The answer may be hidden in plain sight — in the reason why people use eReaders in the first place, and the current limitations of eBooks themselves.
As the above Sourcebooks post pointed out, readers using eReaders seem to prefer books that tell stories; i.e., fiction and narrative nonfiction (history, memoir, biography, and the like). That’s because this largely text-only medium is ideal for a “linear” — beginning-to-end — reading experience. But it’s not so ideal for reading that inspires a non-linear approach (comparing and contrasting parts, referring to previous bits, making notes in the margin for future reference).
In other words, readers turn to eBooks primarily for entertainment, and “revert” to print books for enlightenment – for information. They are not misguided.
Digital formatting hasn’t evolved enough to support the graphic features that most nonfiction books need in order to make their points (tables, graphs, pictures, and diagrams). That is, until very recently.
Will Kindle Format 8 Make a Difference?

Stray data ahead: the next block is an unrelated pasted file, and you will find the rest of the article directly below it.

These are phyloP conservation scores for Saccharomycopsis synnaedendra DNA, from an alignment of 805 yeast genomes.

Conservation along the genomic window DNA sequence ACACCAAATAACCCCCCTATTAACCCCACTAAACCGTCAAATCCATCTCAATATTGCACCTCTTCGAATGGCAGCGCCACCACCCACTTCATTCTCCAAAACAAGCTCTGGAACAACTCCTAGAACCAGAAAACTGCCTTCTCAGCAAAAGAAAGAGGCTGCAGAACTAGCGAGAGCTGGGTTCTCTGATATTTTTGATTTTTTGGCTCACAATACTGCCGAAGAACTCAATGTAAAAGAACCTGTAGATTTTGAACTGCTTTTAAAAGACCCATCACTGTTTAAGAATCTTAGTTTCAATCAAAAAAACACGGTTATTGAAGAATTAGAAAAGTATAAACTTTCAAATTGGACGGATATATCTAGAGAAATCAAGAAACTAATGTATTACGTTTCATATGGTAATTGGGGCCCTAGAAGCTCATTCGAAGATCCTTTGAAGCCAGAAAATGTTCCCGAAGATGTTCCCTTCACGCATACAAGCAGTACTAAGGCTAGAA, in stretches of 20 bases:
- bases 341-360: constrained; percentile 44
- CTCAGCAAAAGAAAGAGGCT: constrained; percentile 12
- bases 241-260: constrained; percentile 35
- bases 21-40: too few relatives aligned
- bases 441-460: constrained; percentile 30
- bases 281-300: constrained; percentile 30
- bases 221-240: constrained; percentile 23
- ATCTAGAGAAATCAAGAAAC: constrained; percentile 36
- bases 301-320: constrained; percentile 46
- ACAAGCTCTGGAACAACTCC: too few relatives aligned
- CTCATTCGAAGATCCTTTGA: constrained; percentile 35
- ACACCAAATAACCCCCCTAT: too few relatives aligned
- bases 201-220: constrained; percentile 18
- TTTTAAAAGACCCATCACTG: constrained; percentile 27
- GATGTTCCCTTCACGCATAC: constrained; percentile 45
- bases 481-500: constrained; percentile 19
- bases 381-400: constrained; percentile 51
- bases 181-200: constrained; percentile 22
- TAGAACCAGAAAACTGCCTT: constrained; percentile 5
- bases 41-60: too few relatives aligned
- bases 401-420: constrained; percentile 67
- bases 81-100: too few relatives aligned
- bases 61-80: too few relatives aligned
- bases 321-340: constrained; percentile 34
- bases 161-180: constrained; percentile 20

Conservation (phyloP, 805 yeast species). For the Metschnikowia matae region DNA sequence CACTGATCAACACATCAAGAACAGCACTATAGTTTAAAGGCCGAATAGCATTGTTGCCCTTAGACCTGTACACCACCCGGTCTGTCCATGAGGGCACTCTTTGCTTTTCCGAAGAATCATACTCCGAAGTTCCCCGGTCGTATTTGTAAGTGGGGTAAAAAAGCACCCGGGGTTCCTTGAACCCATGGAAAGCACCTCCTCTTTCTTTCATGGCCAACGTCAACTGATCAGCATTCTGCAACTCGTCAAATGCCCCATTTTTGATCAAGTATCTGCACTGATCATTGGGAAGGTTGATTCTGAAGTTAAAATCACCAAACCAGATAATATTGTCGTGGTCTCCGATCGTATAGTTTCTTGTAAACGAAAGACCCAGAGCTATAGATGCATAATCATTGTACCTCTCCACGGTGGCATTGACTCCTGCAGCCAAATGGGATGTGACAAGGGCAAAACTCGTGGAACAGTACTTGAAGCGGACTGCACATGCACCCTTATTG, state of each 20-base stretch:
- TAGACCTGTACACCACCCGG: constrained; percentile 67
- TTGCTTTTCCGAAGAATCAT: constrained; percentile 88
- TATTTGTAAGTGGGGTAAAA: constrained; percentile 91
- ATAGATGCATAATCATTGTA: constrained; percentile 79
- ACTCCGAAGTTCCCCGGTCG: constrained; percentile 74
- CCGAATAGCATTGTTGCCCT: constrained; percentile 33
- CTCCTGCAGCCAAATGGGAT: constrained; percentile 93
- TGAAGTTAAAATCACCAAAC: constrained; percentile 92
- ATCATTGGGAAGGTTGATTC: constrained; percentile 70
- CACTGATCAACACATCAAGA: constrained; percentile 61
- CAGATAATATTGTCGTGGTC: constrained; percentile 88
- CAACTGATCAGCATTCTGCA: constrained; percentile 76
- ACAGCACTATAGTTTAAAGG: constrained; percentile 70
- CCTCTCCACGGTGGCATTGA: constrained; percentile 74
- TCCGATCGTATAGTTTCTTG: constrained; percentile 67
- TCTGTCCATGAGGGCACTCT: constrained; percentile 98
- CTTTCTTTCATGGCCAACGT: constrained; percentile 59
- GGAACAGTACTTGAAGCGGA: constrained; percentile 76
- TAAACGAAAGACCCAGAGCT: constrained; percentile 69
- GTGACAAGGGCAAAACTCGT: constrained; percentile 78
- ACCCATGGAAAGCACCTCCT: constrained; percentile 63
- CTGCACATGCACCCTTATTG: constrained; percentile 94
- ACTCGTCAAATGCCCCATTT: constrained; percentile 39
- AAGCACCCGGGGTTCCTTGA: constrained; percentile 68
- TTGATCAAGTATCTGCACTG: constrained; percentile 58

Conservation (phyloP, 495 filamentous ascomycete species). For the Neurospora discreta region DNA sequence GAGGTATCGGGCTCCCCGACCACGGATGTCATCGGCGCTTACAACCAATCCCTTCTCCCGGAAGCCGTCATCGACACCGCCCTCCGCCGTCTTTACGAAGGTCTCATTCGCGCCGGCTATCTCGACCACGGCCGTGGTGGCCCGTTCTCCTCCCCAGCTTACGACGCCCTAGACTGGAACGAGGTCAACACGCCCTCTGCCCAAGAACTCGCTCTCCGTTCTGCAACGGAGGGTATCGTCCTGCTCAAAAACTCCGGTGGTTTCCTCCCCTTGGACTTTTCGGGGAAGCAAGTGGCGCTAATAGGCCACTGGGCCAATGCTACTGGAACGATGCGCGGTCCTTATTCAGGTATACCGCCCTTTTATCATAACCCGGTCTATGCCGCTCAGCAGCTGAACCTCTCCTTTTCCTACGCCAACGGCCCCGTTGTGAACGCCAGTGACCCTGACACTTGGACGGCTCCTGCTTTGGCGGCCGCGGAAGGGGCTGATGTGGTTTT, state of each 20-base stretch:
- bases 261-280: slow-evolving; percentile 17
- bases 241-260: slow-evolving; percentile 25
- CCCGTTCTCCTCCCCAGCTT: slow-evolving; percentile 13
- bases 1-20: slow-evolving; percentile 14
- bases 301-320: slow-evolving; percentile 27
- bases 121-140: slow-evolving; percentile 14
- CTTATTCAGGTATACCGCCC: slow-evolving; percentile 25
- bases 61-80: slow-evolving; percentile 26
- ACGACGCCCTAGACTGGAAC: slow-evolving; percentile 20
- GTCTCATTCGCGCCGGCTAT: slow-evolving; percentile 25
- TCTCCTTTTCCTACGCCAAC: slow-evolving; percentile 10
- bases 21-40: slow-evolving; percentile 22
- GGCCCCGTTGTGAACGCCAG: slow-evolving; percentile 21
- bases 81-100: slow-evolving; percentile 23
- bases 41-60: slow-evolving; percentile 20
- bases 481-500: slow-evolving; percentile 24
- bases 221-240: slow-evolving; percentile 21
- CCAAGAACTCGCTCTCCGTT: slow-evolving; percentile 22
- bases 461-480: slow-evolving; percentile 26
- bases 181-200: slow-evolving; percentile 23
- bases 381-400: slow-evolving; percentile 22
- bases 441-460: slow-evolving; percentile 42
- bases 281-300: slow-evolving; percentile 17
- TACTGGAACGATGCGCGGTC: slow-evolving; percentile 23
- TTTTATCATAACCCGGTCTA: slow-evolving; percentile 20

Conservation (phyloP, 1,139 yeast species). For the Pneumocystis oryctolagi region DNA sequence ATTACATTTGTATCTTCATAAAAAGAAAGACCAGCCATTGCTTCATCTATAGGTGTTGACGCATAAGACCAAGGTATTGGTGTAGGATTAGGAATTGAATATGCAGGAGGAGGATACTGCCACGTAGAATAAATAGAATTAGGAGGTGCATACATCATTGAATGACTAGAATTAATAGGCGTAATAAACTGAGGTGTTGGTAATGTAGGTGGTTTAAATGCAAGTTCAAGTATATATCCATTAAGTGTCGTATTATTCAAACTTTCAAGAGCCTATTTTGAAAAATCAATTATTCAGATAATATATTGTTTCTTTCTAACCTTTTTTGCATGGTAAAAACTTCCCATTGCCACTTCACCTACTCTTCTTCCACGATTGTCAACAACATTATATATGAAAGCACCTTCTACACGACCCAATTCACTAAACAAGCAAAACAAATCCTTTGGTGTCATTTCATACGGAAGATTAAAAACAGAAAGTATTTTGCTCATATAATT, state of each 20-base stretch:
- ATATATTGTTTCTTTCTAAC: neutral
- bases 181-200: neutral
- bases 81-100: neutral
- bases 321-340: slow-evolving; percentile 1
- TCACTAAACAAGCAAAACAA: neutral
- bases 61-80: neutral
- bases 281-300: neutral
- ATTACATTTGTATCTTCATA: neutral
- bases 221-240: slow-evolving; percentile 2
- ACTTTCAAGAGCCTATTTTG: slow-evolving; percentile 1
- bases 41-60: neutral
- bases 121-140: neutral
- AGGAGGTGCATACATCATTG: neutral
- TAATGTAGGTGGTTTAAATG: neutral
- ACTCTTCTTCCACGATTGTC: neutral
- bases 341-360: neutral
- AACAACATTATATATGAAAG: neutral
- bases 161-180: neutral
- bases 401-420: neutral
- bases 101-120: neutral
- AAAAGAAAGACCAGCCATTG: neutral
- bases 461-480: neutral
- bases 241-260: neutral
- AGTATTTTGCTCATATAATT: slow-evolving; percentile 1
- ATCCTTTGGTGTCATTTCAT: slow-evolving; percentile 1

In the fall of last year, Amazon released Kindle Format 8 at the same time that it launched its new eReader tablet, the Kindle Fire (conveniently, the Kindle Fire displays eBooks with KF8 features).
According to Amazon, this new formatting capability is their response to the fact that earlier generations of the Kindle could not handle graphically rich or complexly formatted books, and that barred some book categories from publishing eBooks (at least for the Kindle).
But now, “KF8 allows publishers to create great-looking books in all categories,” says the Kindle Direct Publishing page explaining the innovation, “particularly those that require rich formatting and design, such as technical & engineering books and cookbooks.” Additional features built into KF8 will produce “fixed layout books like graphic novels, comics, and kids’ books.” (For more, see: http://bit.ly/xz9e0y)
Will KF8 make a significant difference for non-narrative nonfiction authors?
It could. Though only the Kindle Fire supports KF8, at the moment, and it will take time for authors and publishers to start using this new tool. Especially as its complexities represent a far higher formatting barrier to entry than KDP (Kindle Digital Publishing) did, and that may discourage some self-publishing nonfiction authors from seeking an eReader audience. Especially as the print realm is where readers expect to find the nonfiction they’re looking for.
Meanwhile, some publishers of reference nonfiction have turned to websites (think Writers Market); they’ve also turned to apps in order capitalize on the ever-growing appetite for digital content. And children’s picture book publishers have used apps to create digital picture books, thus circumventing the limitations of (non-KF8) eBook formatting.